By Callie Le Renard and Ángel Cabrera
It’s become fashionable to question the value of a college degree. Leave aside the fact that many leading the charge have diplomas on their wall from fine universities, the facts are simply not on their side.
In our forthcoming article in Innovations, we argue that the surest path to economic opportunity for youth is more education. In making this argument, we cite data from Schmitt and Jones that found that the odds of getting a good job—one that pays over $37,000 per year and includes employer provided health and retirement benefits—are three times higher for college graduates than for high-school graduates who didn’t go to college. College, however, doesn’t just lead to good jobs. It also helps create successful entrepreneurs, who then create more jobs and add value to the economy.
Several journalists and entrepreneurs have argued that you don’t need a college degree to start a successful business. Citing examples like Bill Gates and Mark Zuckerberg, they make the case that college doesn’t teach the skills needed to start a business. Here too, data suggests some caution.
To be sure, education is definitely not needed to start a business. The rate of entrepreneurship is in fact higher for individuals without a college degree among other reasons because the difficulties finding a good job forces them to. Given however that 50% of small businesses fail in the first 5 years, the key question is whether a college education can help you not just become an entrepreneur, but a successful one.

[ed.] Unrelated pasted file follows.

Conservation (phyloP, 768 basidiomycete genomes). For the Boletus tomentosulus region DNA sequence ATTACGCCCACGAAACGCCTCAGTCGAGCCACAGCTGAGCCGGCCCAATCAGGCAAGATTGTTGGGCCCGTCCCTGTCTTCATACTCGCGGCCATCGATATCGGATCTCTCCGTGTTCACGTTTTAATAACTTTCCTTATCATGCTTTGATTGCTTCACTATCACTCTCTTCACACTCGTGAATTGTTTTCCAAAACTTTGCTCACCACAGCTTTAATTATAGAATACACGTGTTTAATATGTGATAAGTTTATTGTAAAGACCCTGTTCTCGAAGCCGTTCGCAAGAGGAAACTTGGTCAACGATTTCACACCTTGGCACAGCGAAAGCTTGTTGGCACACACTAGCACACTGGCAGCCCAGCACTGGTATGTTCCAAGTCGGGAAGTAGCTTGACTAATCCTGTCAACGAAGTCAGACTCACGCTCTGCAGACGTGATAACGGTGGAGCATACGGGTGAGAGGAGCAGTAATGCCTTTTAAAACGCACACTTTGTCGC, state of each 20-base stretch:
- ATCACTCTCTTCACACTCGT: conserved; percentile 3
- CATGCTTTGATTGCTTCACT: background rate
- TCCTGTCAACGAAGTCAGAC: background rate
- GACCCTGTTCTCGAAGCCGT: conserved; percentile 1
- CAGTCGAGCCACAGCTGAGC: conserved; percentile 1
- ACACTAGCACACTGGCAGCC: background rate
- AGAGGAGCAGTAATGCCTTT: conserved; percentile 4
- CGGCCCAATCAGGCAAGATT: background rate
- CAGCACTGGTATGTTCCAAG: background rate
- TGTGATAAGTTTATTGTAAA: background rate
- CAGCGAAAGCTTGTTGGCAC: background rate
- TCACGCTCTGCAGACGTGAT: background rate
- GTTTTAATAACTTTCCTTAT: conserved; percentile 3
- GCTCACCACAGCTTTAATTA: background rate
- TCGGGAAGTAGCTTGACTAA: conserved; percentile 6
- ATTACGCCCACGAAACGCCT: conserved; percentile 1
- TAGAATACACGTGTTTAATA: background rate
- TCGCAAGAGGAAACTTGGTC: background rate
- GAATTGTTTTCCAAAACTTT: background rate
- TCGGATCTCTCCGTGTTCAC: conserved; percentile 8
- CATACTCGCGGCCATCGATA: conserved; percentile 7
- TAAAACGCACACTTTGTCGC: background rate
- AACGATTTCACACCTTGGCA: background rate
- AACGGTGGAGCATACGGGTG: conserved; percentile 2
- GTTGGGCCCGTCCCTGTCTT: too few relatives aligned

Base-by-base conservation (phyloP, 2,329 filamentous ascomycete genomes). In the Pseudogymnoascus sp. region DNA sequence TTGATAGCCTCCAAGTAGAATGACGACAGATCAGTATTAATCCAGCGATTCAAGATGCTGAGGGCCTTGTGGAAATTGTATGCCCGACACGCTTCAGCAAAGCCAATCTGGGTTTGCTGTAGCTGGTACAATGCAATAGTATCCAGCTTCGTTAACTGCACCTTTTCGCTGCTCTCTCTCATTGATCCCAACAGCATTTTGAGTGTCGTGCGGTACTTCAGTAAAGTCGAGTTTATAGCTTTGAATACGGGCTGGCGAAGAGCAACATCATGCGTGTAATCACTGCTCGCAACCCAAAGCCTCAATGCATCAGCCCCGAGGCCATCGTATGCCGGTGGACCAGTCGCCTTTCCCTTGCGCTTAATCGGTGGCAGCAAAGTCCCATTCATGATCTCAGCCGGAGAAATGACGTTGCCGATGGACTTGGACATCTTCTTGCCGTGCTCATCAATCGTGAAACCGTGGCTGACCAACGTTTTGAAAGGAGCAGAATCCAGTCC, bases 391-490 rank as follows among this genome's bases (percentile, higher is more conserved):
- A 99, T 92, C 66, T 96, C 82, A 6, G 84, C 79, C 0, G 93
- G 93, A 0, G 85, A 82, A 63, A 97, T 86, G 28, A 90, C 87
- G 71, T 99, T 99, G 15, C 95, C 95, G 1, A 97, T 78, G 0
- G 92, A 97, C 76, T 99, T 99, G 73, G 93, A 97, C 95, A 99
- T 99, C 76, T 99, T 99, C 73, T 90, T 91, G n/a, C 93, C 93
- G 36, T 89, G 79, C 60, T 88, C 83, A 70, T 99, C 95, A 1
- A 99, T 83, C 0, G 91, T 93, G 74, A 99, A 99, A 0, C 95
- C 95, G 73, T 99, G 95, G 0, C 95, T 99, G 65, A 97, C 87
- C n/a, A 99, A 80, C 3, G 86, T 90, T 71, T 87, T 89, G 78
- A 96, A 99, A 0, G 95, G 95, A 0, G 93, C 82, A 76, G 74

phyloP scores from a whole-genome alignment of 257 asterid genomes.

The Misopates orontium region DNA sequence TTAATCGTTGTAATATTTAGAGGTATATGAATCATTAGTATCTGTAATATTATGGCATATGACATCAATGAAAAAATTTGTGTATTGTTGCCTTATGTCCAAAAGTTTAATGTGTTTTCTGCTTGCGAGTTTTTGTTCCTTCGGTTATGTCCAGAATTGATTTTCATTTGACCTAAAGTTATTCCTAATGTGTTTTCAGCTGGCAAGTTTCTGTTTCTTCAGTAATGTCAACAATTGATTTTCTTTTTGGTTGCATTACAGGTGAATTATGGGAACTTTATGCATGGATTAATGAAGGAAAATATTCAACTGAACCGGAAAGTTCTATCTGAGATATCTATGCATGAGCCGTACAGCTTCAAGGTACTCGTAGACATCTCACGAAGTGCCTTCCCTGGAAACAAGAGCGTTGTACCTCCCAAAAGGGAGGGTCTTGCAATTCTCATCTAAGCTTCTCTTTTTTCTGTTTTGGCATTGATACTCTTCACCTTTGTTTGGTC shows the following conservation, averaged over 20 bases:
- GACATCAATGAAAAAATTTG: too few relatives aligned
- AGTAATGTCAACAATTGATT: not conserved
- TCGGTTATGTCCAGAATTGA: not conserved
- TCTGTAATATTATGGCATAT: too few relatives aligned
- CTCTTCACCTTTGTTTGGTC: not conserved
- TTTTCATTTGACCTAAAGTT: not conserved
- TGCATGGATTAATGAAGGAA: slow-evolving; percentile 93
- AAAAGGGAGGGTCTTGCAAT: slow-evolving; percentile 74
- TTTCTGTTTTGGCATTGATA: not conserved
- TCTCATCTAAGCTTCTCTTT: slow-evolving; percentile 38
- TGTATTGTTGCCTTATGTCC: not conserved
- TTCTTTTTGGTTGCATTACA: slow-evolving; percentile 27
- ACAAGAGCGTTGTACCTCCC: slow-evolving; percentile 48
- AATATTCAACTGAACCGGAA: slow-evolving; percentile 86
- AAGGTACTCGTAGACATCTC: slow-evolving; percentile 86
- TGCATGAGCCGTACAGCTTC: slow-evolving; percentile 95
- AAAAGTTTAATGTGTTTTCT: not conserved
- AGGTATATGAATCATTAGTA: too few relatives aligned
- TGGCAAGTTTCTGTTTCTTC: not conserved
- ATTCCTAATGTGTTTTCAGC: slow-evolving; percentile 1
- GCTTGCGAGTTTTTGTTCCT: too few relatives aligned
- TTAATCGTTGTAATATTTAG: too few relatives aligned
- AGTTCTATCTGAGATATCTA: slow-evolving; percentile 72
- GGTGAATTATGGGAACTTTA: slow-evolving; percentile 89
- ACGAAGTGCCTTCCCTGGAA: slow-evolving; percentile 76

As it turns out, studies have shown a positive and significant relationship between the level of education of the entrepreneur and entrepreneurial performance, whether this is measured by growth, profits or the earning power of the entrepreneur him/herself. The gist of it is this: entrepreneurs with more education have more successful businesses.
Education is also important for the type of business launched by an entrepreneur. Entrepreneurial activity rates are highest in the construction industry and this does not necessarily require a college degree. However, if an entrepreneur wants to launch a high tech start up, for example, more knowledge will be necessary to bring his/her business to the state of the art. Most high school graduates aren’t prepared for jobs in the tech sector, and a degree will help get them there. Indeed, 92% of US born tech founders hold a bachelor’s degree or higher.
You sure can try to become a Steve Jobs, Michael Dell or Richard Branson. But your odds will be as high as you becoming Michael Jordan or Lionel Messi. Do you want to become an entrepreneur? We suggest a safer path: go to college first.